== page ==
Last November I was happily – if very unexpectedly – presented with an opportunity to visit Montréal to attend the book fair there. As it was only the second North American location I’d visited after New York, I wasn’t sure what to expect from the largest city in Québec.
I only had a few days there, so my first impressions couldn’t be disregarded. The snow held off (apparently the first major annual fall usually occurs during the book fair) but the weather was crisp and bright, and the cold biting. The people I met were warm and welcoming, with delightfully sarcastic senses of humour. The city itself was clean and a manageable size for doing a lot of exploring by foot. I did notice a high number of beggars, a fact one of my hosts attributed to the wide range in incomes. The smells of onion soup, cigarettes and cologne seemed to be everywhere.
Most people there are truly bilingual – slipping easily between French and English even within a single sentence, in a way that inspires awe in those of us who can only dream of such fluency in any language other than our own. But amazingly, after centuries of wrangling, it is only since the Quiet Revolution and the subsequent political changes in the 1960s and 70s that francophones received truly equal rights in the workplace in Québec and were able to work in French in all fields.
The city feels but doesn’t look as French as I had expected. When I questioned one of my hosts about this seeming lack of older French buildings, he grinned. ‘Yeah, that’s because you destroyed them all.’ The joys of being a Brit overseas! Upon further research I discovered that the period of British rule had certainly been responsible for changing the physical appearance of the place, but then so had the large number of fires in the late 1700s. As with many older cities, the architecture now visible in Montréal represents a hotchpotch of different styles – more European-looking turrets and balconies, Art Deco North American, modern and minimalist, and so on. . .
On the other hand, the food I ate was mostly very French (and delicious), as was the wine I drank – but this could have reflected the tastes of my francophone hosts. The exception to this was poutine – the fondly-regarded calorie fest of chips smothered in cheese curds and gravy. Despite its Québec origins, the dish seems to owe more to North American than European cuisine.
At the book fair, I was particularly interested to meet members of an association of francophone publishers from outside of Québec. There are only one million native francophones outside of Québec in Canada – as such they represent a linguistic minority in their respective provinces. I recognised in them the same passion for preserving a language against the odds as evident in those I encountered while living in Ireland who were striving to keep the Irish language alive.
My GCSE-level French is not good enough for me to have had more than the vaguest sense of differences between French usage in Canada and that in France, but of one thing I was assured by many sources: the Québécois are a lot freer with their use of profanity. In particular, the usual types of swear words relating to sex and excrement are deemed milder than the widely-used blasphemous local alternatives (câlice meaning chalice and tabarnac meaning tabernacle, for example) I had a chance to observe the extent to which this transfers into English usage when I went for a peaceful early morning stroll down by the port. Queues of horse-drawn carriages lined the roadside and the driver of one of them kept breaking off his conversation (in French) with a colleague to harangue his poor horse in the strongest English (“F**k you, you f**king c**k-sucker.”)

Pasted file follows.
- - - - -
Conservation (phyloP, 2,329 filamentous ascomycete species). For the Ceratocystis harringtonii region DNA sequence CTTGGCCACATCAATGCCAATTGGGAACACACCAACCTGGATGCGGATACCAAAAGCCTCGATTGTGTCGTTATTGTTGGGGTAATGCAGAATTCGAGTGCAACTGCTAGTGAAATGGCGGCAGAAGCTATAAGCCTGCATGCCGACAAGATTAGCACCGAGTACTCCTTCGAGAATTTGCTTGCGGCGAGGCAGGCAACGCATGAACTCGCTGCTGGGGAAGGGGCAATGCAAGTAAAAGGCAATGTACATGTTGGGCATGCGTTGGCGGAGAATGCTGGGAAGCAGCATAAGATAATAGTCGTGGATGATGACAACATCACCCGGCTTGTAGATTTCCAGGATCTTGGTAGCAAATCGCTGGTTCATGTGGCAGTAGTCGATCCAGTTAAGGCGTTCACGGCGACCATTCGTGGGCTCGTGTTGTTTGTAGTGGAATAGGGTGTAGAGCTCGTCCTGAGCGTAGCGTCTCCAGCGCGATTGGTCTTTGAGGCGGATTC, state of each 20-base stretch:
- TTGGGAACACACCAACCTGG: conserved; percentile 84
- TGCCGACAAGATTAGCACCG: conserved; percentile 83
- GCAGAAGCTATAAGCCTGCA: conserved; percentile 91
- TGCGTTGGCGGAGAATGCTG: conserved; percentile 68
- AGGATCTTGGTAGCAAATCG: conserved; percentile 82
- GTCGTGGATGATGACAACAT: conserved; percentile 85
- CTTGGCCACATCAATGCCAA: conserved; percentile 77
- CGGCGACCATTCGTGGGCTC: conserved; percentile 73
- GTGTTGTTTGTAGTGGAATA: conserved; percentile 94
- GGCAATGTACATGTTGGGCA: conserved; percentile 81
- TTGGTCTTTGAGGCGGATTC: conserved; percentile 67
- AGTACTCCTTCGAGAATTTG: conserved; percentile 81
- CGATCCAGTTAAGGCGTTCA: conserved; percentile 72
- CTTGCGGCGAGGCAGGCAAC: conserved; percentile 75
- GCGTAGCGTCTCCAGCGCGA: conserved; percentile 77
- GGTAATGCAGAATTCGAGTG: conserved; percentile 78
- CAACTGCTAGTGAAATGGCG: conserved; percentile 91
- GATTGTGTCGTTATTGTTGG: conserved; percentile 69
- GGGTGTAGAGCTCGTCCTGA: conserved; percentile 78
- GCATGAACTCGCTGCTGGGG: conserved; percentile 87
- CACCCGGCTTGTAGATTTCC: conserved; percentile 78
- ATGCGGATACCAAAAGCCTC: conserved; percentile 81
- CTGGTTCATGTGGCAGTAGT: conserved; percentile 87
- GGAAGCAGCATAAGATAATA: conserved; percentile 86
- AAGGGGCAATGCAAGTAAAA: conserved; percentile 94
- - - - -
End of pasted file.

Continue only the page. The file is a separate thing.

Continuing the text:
It is a belief we are often fed by the media that protesting is somehow inherent to French culture. If this is true, then their Québécois cousins are not letting them down. In the financial district of the city, an impressive number of Occupy Montréal protestors braved the bitter cold outside their tents to chat to passers-by. One of my hosts told me that the mayor had agreed to be lenient on them, but a few short weeks later the camp was (peacefully) dismantled by the police.
The issue of Québec’s independence from Canada no longer appears to have as much popular support as it once did – two referendums (1980 and 1995) have returned ‘No’ votes, the latter by a very slim majority – though it still does of course have its passionate proponents. For the most part, Quebecers now seem to feel that it is in their best interests to remain part of Canada, while holding on to autonomy in certain areas.
Nonetheless, it does seem safe to say that Québec has its own culture, quite distinct from the rest of Canada, and, indeed, from the countries whose people have gone towards making it the unique blend it is today. It is greater than the sum of all its parts and I can’t wait to go back.